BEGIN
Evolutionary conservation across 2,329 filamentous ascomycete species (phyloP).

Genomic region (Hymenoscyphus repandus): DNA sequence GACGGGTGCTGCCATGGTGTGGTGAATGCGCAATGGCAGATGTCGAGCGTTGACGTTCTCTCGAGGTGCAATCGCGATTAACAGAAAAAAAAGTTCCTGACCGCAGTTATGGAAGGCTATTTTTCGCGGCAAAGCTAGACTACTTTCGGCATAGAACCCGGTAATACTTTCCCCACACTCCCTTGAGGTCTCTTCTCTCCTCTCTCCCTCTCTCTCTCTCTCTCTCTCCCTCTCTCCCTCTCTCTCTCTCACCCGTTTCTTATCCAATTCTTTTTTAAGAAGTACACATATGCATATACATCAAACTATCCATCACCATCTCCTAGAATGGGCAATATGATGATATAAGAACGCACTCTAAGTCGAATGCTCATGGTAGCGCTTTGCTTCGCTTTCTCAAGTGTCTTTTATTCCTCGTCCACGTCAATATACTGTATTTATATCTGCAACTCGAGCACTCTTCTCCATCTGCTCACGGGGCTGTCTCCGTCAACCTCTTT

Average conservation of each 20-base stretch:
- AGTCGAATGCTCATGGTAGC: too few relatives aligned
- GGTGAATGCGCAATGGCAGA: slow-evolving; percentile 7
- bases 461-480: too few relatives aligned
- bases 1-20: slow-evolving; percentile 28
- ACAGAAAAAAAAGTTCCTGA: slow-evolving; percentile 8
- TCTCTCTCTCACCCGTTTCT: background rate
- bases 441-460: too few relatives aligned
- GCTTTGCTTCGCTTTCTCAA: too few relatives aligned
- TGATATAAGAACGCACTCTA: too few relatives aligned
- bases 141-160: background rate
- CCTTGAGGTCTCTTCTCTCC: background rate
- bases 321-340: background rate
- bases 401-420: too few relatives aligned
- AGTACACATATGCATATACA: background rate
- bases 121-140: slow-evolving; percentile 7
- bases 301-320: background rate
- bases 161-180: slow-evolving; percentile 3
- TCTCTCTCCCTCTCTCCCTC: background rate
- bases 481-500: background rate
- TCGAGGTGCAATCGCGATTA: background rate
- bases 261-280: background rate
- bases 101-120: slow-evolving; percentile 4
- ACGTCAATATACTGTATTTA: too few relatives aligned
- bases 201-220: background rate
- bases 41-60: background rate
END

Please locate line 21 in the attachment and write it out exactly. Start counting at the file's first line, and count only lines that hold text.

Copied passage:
- TCTCTCTCCCTCTCTCCCTC: background rate